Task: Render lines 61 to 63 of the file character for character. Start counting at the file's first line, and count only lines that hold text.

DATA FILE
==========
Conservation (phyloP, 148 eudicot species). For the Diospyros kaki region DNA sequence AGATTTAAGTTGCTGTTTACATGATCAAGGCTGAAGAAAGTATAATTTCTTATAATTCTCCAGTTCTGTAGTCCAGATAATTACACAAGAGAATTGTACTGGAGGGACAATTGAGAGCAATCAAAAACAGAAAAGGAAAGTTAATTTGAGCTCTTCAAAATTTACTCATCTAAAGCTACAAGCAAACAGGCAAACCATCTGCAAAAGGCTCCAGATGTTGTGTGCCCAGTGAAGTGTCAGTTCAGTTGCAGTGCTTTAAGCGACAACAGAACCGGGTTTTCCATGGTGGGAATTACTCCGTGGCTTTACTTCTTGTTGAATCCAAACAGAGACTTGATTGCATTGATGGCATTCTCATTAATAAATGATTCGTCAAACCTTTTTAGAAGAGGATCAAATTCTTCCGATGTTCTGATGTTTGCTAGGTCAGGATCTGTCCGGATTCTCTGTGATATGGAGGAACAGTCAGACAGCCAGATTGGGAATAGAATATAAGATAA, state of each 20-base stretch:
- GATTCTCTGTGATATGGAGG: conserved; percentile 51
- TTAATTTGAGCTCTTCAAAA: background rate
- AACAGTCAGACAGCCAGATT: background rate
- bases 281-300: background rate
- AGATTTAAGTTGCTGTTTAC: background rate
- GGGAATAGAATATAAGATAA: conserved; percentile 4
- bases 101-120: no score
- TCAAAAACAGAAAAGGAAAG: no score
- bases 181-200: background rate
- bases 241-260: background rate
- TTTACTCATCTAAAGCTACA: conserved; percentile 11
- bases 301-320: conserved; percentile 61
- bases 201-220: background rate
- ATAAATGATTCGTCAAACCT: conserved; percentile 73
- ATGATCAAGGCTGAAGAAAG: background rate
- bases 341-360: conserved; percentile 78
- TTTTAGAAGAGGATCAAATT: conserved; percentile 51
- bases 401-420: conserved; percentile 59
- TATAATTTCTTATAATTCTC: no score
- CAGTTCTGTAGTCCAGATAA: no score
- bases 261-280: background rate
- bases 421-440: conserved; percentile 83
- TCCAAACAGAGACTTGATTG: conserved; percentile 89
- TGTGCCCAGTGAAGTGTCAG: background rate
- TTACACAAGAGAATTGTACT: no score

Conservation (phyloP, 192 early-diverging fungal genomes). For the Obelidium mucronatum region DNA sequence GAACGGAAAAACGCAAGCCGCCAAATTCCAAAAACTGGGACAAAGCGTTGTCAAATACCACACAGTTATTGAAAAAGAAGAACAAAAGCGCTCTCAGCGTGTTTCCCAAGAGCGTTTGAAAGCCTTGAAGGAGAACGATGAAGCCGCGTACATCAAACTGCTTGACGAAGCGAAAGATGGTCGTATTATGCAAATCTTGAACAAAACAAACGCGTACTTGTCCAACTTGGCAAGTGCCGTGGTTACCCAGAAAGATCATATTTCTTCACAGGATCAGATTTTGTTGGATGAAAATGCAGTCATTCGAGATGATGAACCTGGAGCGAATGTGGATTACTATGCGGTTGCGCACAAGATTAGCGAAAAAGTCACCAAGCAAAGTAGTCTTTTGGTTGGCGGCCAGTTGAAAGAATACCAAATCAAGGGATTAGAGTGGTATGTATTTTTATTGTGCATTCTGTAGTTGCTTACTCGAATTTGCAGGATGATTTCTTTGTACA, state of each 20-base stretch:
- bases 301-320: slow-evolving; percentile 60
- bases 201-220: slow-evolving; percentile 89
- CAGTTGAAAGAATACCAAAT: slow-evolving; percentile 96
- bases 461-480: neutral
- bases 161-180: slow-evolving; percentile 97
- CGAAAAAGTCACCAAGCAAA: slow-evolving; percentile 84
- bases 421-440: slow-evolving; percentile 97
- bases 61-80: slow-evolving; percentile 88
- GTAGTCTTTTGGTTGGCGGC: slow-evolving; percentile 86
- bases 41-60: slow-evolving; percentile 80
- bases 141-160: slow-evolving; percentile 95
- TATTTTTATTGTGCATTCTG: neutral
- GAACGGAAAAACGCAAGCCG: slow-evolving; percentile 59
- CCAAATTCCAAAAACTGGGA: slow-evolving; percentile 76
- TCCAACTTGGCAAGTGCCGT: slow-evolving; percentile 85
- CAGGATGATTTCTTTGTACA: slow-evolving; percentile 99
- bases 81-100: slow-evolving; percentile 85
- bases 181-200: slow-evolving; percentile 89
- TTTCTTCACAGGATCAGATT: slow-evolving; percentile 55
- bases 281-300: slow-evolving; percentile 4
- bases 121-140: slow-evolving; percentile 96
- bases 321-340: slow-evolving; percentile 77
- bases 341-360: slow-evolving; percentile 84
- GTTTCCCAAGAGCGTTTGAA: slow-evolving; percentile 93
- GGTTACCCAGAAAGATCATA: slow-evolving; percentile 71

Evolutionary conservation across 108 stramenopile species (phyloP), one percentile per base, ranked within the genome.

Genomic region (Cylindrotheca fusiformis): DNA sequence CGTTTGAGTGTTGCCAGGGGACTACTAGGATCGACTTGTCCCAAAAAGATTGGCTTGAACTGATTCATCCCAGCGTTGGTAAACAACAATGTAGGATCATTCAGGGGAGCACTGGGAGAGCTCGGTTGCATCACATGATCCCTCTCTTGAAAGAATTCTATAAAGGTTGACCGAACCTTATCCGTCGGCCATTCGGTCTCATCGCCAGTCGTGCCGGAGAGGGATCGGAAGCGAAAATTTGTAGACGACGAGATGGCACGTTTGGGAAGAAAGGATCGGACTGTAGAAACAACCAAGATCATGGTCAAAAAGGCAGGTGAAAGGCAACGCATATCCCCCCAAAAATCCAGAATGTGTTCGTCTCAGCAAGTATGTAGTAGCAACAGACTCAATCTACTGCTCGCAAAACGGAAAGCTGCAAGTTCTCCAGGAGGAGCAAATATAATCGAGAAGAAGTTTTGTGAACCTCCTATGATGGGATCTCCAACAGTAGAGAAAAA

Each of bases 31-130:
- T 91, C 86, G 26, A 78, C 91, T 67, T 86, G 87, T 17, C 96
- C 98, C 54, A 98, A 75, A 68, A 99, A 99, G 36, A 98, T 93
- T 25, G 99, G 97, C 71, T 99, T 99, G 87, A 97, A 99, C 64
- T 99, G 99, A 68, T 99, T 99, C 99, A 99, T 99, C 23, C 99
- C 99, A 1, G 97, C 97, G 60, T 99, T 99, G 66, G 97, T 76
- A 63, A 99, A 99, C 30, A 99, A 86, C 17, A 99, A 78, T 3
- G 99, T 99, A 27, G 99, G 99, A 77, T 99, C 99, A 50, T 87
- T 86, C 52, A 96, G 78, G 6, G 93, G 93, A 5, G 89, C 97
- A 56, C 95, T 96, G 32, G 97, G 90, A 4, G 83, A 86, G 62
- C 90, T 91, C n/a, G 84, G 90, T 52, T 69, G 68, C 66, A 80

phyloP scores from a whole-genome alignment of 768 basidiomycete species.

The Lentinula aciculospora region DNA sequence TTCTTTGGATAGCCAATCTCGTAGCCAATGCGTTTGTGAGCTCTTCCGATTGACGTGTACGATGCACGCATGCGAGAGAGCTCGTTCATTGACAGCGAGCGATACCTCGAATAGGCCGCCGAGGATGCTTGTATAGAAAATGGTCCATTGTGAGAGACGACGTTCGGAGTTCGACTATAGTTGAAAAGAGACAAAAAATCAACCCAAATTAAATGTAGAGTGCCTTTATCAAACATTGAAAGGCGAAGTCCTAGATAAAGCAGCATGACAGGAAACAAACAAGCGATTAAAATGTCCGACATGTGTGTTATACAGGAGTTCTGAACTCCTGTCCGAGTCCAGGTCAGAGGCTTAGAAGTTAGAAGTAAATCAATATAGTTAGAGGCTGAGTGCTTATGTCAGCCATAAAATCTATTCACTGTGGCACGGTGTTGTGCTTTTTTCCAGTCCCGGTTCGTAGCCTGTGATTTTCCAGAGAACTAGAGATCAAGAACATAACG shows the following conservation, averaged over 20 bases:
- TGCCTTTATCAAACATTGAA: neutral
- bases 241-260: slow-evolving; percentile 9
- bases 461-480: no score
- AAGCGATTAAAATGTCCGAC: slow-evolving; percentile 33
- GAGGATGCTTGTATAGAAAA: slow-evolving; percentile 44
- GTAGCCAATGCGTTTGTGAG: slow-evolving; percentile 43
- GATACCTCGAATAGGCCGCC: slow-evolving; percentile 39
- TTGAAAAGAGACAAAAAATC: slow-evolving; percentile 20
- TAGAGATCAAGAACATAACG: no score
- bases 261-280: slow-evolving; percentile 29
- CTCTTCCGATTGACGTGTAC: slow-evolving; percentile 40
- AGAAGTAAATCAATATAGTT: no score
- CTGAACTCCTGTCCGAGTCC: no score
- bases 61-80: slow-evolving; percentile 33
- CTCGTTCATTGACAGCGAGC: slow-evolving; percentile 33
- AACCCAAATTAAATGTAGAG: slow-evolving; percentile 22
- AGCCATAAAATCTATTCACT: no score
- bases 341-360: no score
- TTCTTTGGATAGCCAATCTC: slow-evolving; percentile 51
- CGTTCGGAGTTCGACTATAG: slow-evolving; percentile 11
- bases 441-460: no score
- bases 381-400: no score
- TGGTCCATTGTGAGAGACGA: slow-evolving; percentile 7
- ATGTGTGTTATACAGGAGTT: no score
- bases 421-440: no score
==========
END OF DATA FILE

- A 63, A 99, A 99, C 30, A 99, A 86, C 17, A 99, A 78, T 3
- G 99, T 99, A 27, G 99, G 99, A 77, T 99, C 99, A 50, T 87
- T 86, C 52, A 96, G 78, G 6, G 93, G 93, A 5, G 89, C 97